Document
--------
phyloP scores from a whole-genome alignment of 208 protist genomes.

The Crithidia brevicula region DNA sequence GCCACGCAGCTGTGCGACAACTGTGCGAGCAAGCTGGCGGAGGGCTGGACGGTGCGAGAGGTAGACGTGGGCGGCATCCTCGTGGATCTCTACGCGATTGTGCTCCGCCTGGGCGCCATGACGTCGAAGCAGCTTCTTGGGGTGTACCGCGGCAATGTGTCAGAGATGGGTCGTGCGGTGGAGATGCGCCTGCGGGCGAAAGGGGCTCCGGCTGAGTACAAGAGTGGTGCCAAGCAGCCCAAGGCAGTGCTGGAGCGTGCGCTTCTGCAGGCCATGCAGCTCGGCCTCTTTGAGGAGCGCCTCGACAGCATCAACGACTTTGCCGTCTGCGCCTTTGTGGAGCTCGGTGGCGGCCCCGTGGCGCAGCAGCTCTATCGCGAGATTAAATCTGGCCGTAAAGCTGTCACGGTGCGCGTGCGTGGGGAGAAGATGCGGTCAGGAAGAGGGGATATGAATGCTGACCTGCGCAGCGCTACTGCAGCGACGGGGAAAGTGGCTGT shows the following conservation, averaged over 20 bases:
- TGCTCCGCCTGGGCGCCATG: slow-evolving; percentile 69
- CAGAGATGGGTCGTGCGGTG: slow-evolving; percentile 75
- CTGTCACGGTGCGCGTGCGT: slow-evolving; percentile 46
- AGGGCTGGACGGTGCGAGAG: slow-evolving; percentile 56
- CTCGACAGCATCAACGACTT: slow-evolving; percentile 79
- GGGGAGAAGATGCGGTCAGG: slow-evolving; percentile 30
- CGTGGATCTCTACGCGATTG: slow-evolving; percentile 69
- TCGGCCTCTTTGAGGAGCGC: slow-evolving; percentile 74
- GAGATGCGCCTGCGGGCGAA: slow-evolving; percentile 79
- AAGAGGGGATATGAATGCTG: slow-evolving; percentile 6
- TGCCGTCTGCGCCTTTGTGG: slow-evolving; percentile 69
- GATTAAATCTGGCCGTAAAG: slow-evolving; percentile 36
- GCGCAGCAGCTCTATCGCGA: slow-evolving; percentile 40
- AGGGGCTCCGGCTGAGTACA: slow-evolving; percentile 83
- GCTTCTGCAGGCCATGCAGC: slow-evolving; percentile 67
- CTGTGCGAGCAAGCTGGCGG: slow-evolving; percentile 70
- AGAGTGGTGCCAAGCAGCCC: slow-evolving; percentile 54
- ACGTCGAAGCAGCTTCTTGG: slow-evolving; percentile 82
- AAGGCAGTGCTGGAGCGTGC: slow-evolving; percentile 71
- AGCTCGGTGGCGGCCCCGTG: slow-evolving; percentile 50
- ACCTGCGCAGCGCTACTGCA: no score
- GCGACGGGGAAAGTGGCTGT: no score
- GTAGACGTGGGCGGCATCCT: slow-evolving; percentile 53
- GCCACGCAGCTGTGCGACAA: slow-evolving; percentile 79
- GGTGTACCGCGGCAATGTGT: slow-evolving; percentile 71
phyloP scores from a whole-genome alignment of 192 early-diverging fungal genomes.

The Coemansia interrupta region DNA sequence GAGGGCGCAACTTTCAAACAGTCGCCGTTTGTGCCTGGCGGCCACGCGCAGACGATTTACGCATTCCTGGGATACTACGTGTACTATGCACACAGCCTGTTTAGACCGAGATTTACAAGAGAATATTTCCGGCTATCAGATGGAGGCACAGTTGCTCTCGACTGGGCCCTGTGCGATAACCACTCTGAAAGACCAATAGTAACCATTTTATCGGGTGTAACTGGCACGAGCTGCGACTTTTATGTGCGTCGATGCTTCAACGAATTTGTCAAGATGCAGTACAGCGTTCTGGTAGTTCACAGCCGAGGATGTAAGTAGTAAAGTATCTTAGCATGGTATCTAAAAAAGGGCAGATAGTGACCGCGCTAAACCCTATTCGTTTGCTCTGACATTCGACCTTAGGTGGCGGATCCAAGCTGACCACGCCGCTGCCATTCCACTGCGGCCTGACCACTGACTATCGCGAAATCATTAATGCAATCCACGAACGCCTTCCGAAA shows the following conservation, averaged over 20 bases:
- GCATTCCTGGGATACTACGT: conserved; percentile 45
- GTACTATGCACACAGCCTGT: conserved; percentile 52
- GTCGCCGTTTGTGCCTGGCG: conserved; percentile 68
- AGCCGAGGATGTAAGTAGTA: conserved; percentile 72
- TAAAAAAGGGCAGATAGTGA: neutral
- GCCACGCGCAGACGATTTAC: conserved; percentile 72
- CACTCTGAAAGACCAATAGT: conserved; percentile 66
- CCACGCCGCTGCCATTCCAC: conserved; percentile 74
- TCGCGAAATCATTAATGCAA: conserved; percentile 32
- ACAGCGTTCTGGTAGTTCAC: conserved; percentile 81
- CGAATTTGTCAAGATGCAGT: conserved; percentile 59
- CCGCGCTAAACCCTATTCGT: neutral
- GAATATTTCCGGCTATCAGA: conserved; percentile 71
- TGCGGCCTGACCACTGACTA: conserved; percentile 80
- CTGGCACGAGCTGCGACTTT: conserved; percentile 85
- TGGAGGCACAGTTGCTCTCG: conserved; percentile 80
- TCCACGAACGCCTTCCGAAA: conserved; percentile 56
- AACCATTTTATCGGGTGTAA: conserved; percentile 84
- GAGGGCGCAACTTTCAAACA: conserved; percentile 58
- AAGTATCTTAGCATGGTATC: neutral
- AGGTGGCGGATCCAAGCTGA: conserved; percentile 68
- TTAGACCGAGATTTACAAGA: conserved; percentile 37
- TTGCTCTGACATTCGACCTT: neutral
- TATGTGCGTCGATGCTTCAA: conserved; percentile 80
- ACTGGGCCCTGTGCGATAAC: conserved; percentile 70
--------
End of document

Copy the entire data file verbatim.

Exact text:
phyloP scores from a whole-genome alignment of 208 protist genomes.

The Crithidia brevicula region DNA sequence GCCACGCAGCTGTGCGACAACTGTGCGAGCAAGCTGGCGGAGGGCTGGACGGTGCGAGAGGTAGACGTGGGCGGCATCCTCGTGGATCTCTACGCGATTGTGCTCCGCCTGGGCGCCATGACGTCGAAGCAGCTTCTTGGGGTGTACCGCGGCAATGTGTCAGAGATGGGTCGTGCGGTGGAGATGCGCCTGCGGGCGAAAGGGGCTCCGGCTGAGTACAAGAGTGGTGCCAAGCAGCCCAAGGCAGTGCTGGAGCGTGCGCTTCTGCAGGCCATGCAGCTCGGCCTCTTTGAGGAGCGCCTCGACAGCATCAACGACTTTGCCGTCTGCGCCTTTGTGGAGCTCGGTGGCGGCCCCGTGGCGCAGCAGCTCTATCGCGAGATTAAATCTGGCCGTAAAGCTGTCACGGTGCGCGTGCGTGGGGAGAAGATGCGGTCAGGAAGAGGGGATATGAATGCTGACCTGCGCAGCGCTACTGCAGCGACGGGGAAAGTGGCTGT shows the following conservation, averaged over 20 bases:
- TGCTCCGCCTGGGCGCCATG: slow-evolving; percentile 69
- CAGAGATGGGTCGTGCGGTG: slow-evolving; percentile 75
- CTGTCACGGTGCGCGTGCGT: slow-evolving; percentile 46
- AGGGCTGGACGGTGCGAGAG: slow-evolving; percentile 56
- CTCGACAGCATCAACGACTT: slow-evolving; percentile 79
- GGGGAGAAGATGCGGTCAGG: slow-evolving; percentile 30
- CGTGGATCTCTACGCGATTG: slow-evolving; percentile 69
- TCGGCCTCTTTGAGGAGCGC: slow-evolving; percentile 74
- GAGATGCGCCTGCGGGCGAA: slow-evolving; percentile 79
- AAGAGGGGATATGAATGCTG: slow-evolving; percentile 6
- TGCCGTCTGCGCCTTTGTGG: slow-evolving; percentile 69
- GATTAAATCTGGCCGTAAAG: slow-evolving; percentile 36
- GCGCAGCAGCTCTATCGCGA: slow-evolving; percentile 40
- AGGGGCTCCGGCTGAGTACA: slow-evolving; percentile 83
- GCTTCTGCAGGCCATGCAGC: slow-evolving; percentile 67
- CTGTGCGAGCAAGCTGGCGG: slow-evolving; percentile 70
- AGAGTGGTGCCAAGCAGCCC: slow-evolving; percentile 54
- ACGTCGAAGCAGCTTCTTGG: slow-evolving; percentile 82
- AAGGCAGTGCTGGAGCGTGC: slow-evolving; percentile 71
- AGCTCGGTGGCGGCCCCGTG: slow-evolving; percentile 50
- ACCTGCGCAGCGCTACTGCA: no score
- GCGACGGGGAAAGTGGCTGT: no score
- GTAGACGTGGGCGGCATCCT: slow-evolving; percentile 53
- GCCACGCAGCTGTGCGACAA: slow-evolving; percentile 79
- GGTGTACCGCGGCAATGTGT: slow-evolving; percentile 71
phyloP scores from a whole-genome alignment of 192 early-diverging fungal genomes.

The Coemansia interrupta region DNA sequence GAGGGCGCAACTTTCAAACAGTCGCCGTTTGTGCCTGGCGGCCACGCGCAGACGATTTACGCATTCCTGGGATACTACGTGTACTATGCACACAGCCTGTTTAGACCGAGATTTACAAGAGAATATTTCCGGCTATCAGATGGAGGCACAGTTGCTCTCGACTGGGCCCTGTGCGATAACCACTCTGAAAGACCAATAGTAACCATTTTATCGGGTGTAACTGGCACGAGCTGCGACTTTTATGTGCGTCGATGCTTCAACGAATTTGTCAAGATGCAGTACAGCGTTCTGGTAGTTCACAGCCGAGGATGTAAGTAGTAAAGTATCTTAGCATGGTATCTAAAAAAGGGCAGATAGTGACCGCGCTAAACCCTATTCGTTTGCTCTGACATTCGACCTTAGGTGGCGGATCCAAGCTGACCACGCCGCTGCCATTCCACTGCGGCCTGACCACTGACTATCGCGAAATCATTAATGCAATCCACGAACGCCTTCCGAAA shows the following conservation, averaged over 20 bases:
- GCATTCCTGGGATACTACGT: conserved; percentile 45
- GTACTATGCACACAGCCTGT: conserved; percentile 52
- GTCGCCGTTTGTGCCTGGCG: conserved; percentile 68
- AGCCGAGGATGTAAGTAGTA: conserved; percentile 72
- TAAAAAAGGGCAGATAGTGA: neutral
- GCCACGCGCAGACGATTTAC: conserved; percentile 72
- CACTCTGAAAGACCAATAGT: conserved; percentile 66
- CCACGCCGCTGCCATTCCAC: conserved; percentile 74
- TCGCGAAATCATTAATGCAA: conserved; percentile 32
- ACAGCGTTCTGGTAGTTCAC: conserved; percentile 81
- CGAATTTGTCAAGATGCAGT: conserved; percentile 59
- CCGCGCTAAACCCTATTCGT: neutral
- GAATATTTCCGGCTATCAGA: conserved; percentile 71
- TGCGGCCTGACCACTGACTA: conserved; percentile 80
- CTGGCACGAGCTGCGACTTT: conserved; percentile 85
- TGGAGGCACAGTTGCTCTCG: conserved; percentile 80
- TCCACGAACGCCTTCCGAAA: conserved; percentile 56
- AACCATTTTATCGGGTGTAA: conserved; percentile 84
- GAGGGCGCAACTTTCAAACA: conserved; percentile 58
- AAGTATCTTAGCATGGTATC: neutral
- AGGTGGCGGATCCAAGCTGA: conserved; percentile 68
- TTAGACCGAGATTTACAAGA: conserved; percentile 37
- TTGCTCTGACATTCGACCTT: neutral
- TATGTGCGTCGATGCTTCAA: conserved; percentile 80
- ACTGGGCCCTGTGCGATAAC: conserved; percentile 70